George P. Burdell - The Man Who Didn't Exist

George P. Burdell is one of the most famous fictional characters in the United States. The story of this mythical man began in 1927 with a bureaucratic error that allowed a joker applicant to enroll a defunct student, George Burdell, at the Georgia Institute of Technology. Despite the fact that George existed only on paper, he was able to get a diploma, served in the American army, managed to get married, have children and even enter the board of directors of Mad magazine.

It began with the fact that someone named William Edgar Smith in 1927 received by mail from the Georgia Institute instead of one form for enrollment at once two. In the second form, William was going to add his friend George Butler, but at the very last moment he changed his mind and changed his last name to "Burdell".

William and his fictional George were enrolled in the same group. In addition to his homework, William also had to do George's assignments. So, through the efforts of William Smith, in 1930, George Burdell received a Bachelor of Science degree. A few more years later, George became a master of science. At the same time, no one ever saw George in the eye.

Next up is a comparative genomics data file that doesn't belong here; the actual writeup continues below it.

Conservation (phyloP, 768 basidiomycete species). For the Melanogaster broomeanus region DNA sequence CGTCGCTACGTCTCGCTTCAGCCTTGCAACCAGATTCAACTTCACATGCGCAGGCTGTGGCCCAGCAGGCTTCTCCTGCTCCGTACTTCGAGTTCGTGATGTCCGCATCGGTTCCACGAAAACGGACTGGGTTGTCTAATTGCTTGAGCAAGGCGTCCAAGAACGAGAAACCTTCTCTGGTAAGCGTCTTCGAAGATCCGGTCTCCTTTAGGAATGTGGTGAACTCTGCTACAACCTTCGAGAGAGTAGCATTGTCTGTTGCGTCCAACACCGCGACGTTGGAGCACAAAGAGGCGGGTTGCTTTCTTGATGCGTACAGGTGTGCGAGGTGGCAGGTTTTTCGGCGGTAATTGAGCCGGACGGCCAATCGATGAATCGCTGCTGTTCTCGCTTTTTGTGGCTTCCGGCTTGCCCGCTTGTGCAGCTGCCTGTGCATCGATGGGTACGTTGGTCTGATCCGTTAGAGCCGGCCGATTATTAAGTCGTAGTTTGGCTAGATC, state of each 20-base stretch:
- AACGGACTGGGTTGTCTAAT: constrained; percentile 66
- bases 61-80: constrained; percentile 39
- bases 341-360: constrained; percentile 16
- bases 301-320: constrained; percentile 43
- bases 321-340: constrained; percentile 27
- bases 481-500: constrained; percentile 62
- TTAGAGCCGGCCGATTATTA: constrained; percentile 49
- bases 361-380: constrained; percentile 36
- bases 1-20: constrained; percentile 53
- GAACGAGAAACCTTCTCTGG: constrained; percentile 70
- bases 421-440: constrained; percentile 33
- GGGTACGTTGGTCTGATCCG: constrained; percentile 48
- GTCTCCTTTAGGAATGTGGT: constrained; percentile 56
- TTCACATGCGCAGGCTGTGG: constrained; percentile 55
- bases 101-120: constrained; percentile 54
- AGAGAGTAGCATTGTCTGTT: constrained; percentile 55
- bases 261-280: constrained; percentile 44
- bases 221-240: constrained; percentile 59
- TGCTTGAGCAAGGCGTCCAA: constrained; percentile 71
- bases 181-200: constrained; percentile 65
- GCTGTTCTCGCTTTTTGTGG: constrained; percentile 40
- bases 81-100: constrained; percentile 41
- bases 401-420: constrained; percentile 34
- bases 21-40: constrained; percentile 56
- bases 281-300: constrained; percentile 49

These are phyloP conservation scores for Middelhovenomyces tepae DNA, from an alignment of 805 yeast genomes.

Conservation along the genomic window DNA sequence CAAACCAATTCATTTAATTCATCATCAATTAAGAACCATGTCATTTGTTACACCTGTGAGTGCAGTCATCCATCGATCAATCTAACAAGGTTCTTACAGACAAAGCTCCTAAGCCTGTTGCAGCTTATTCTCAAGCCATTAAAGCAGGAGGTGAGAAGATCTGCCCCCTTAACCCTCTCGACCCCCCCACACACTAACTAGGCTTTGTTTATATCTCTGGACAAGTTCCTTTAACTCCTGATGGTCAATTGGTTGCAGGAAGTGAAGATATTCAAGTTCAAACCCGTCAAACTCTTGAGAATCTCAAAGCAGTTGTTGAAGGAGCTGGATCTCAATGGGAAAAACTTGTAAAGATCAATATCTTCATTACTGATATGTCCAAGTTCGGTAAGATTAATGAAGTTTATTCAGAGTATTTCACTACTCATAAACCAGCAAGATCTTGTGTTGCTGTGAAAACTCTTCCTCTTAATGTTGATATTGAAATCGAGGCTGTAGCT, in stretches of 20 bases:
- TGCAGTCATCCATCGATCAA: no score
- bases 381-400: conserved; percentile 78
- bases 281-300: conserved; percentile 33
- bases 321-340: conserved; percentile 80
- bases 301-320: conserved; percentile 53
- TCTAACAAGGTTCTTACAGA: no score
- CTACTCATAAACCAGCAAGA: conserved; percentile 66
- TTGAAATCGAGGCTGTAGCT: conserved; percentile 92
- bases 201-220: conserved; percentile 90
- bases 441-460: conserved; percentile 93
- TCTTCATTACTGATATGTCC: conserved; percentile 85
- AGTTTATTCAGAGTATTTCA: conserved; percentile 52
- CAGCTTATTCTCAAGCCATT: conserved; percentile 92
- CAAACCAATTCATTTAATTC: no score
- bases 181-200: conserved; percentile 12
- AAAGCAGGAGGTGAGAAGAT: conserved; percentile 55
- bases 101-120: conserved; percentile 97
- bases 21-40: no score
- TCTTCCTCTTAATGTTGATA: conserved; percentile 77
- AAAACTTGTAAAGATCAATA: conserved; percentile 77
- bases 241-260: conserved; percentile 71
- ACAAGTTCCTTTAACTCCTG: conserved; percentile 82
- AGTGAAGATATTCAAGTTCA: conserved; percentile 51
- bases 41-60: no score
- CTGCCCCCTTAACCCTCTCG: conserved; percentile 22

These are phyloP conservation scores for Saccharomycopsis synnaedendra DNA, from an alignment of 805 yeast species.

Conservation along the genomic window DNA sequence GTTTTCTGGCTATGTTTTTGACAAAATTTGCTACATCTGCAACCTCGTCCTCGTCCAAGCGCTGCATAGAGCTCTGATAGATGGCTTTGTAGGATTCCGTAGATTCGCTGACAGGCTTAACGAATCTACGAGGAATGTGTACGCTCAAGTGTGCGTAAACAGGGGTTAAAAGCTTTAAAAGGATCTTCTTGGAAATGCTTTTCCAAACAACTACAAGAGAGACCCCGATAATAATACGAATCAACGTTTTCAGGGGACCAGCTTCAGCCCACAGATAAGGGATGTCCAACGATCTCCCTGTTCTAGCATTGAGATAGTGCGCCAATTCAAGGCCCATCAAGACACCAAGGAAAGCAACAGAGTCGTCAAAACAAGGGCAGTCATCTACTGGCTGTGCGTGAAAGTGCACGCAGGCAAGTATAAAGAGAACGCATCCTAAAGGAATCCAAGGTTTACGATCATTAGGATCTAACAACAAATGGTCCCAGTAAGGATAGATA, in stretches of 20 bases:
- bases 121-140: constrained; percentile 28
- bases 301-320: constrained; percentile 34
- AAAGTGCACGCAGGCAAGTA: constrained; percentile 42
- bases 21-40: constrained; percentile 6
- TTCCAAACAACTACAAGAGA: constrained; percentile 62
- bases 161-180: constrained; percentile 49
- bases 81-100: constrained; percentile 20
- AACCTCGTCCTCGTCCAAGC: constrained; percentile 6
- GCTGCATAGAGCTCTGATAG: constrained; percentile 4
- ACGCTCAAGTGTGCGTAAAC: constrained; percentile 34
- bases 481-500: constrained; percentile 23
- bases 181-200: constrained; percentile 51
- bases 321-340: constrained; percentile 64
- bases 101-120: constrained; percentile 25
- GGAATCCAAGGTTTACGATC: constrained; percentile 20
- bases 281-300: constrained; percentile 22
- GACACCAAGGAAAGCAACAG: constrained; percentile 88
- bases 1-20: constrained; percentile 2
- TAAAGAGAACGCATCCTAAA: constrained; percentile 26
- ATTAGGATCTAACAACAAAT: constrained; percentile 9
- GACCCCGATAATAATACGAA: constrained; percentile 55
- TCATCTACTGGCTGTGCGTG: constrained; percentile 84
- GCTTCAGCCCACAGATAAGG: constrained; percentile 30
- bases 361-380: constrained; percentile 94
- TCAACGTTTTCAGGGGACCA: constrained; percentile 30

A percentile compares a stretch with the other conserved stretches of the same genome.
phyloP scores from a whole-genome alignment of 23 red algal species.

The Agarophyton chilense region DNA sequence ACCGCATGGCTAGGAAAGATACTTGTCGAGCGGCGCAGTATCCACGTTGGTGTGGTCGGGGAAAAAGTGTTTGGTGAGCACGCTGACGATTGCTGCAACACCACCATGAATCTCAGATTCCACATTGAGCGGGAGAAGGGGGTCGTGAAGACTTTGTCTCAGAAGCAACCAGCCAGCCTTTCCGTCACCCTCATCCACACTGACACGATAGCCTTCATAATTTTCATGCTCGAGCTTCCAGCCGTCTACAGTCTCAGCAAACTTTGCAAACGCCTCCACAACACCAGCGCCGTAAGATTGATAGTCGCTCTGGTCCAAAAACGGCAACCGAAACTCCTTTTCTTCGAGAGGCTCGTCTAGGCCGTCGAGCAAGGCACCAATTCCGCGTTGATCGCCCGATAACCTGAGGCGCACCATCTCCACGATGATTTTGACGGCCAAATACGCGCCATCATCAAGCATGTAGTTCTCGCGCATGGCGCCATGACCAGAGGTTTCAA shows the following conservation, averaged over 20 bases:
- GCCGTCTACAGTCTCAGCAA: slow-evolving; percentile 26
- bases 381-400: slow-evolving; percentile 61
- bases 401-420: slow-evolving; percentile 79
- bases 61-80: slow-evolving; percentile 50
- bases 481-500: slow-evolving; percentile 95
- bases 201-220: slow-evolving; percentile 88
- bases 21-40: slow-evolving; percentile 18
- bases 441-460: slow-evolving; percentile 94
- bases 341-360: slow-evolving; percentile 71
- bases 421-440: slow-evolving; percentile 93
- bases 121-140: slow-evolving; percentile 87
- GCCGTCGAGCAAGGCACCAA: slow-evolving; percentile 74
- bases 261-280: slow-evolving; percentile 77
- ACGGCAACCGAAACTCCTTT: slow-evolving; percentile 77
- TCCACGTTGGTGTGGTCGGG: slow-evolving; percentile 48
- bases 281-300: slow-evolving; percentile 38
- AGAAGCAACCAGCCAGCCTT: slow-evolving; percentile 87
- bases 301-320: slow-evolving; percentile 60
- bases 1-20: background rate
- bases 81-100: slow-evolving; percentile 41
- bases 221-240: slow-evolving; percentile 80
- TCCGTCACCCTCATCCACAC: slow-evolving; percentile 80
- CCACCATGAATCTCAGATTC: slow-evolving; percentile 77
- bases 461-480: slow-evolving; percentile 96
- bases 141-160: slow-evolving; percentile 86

Over time, the institute learned about the phantom student. And some people liked this idea. The students, dedicated to the mystery of Burdell's origins, continued to support the rally. George's biography began to fill with new facts.

During World War II, unknown pranksters enlisted George on several fronts at once. For example, he was a member of the crew of the B-17 bomber and managed to complete 20 flights over Europe as part of the British Eighth Air Force. The deception was revealed only when he was awarded an officer rank.

When the war ended, an advertisement was published in one of the Georgia newspapers that George Burdell was to be married to a certain Agness. Half a century later, the local radio station congratulated Mr. and Mrs. Burdell on their wedding anniversary. George had a busy life!

From 1956 to 1958, George Burdell was listed as an Honorary Player of the Georgia Institute basketball team.

From 1969 to 1981, Burdell served on the board of directors of Mad magazine.

Burdell worked as a radio station employee, sang the baritone part in the audio show "Jesus Christ Superstar, " and George Burdell is listed as one of the director's assistants on the South Park cartoon website.

When Time magazine announced the launch of the online Person of the Year vote in 2001, George Burdell became the leader of the vote. Before George was removed from the list of candidates, he managed to get 57% of the vote.

George has a son, George P. Burdell Jr. He is listed as a curator of several student groups at the Georgia Institute of Technology.

In 2003, Mr. Burdell received a personal commendation from NASA for his contribution to space exploration.

When US President Barack O'Bama gave a speech at the Georgia Institute of Technology in March 2015, he jokingly remarked that George P. Burdell was supposed to announce the beginning of his speech, but he disappeared somewhere just before the event began.

On the grounds of the Georgia Institute of Technology, his name is immortalized in the name of the local student store.